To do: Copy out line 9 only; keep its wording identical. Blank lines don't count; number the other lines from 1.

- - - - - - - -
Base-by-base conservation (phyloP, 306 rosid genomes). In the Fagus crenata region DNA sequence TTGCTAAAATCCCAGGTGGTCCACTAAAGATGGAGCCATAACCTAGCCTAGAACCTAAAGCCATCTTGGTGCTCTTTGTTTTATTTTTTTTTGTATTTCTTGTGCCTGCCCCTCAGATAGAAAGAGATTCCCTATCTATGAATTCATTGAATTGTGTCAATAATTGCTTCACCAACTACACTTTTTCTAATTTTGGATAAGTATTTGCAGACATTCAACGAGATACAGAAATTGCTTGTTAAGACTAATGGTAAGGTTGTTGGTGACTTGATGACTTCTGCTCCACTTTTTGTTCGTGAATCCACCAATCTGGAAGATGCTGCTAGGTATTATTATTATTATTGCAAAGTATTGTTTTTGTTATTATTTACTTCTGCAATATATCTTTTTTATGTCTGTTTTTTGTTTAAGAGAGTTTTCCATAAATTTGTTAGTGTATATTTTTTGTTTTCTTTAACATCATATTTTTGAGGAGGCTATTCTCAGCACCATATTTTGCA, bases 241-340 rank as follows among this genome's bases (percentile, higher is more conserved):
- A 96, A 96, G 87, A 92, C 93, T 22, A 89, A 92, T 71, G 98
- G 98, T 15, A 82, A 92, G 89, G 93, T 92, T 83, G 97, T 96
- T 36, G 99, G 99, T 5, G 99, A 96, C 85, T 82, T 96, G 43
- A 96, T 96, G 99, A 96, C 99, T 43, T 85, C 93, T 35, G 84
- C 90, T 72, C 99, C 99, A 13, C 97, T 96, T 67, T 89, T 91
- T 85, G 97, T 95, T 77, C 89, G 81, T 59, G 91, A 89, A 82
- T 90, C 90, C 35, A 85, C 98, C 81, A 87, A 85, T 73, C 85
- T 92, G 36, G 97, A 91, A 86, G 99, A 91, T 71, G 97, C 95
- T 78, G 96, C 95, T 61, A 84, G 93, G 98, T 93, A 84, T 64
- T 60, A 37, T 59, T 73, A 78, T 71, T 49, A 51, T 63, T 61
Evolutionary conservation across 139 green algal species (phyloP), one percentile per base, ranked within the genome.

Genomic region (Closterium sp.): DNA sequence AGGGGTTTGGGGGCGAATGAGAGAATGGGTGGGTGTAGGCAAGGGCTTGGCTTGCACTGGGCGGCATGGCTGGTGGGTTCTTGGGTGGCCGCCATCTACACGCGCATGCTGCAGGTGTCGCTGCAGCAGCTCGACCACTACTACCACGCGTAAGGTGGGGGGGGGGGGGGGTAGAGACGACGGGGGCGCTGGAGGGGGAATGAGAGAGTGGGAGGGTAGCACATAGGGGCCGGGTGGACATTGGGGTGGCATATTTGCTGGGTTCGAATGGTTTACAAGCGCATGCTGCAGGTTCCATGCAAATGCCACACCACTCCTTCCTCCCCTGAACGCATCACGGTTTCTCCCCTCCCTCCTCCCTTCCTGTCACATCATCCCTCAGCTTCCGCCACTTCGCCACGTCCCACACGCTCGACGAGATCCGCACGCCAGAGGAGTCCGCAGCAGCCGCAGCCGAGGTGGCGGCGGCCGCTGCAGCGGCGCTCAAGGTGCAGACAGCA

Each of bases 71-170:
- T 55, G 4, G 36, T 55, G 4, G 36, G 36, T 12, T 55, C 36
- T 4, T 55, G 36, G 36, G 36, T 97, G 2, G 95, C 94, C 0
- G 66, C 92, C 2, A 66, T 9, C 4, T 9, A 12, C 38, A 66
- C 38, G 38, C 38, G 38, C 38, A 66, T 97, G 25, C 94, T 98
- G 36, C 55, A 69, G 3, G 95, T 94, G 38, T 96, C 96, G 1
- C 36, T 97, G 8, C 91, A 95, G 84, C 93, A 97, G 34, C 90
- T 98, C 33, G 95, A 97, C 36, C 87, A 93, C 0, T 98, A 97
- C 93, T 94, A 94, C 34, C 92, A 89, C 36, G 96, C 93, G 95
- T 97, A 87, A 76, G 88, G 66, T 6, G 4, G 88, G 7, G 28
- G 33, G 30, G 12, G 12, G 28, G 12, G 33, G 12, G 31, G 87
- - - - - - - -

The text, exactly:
- T 92, G 36, G 97, A 91, A 86, G 99, A 91, T 71, G 97, C 95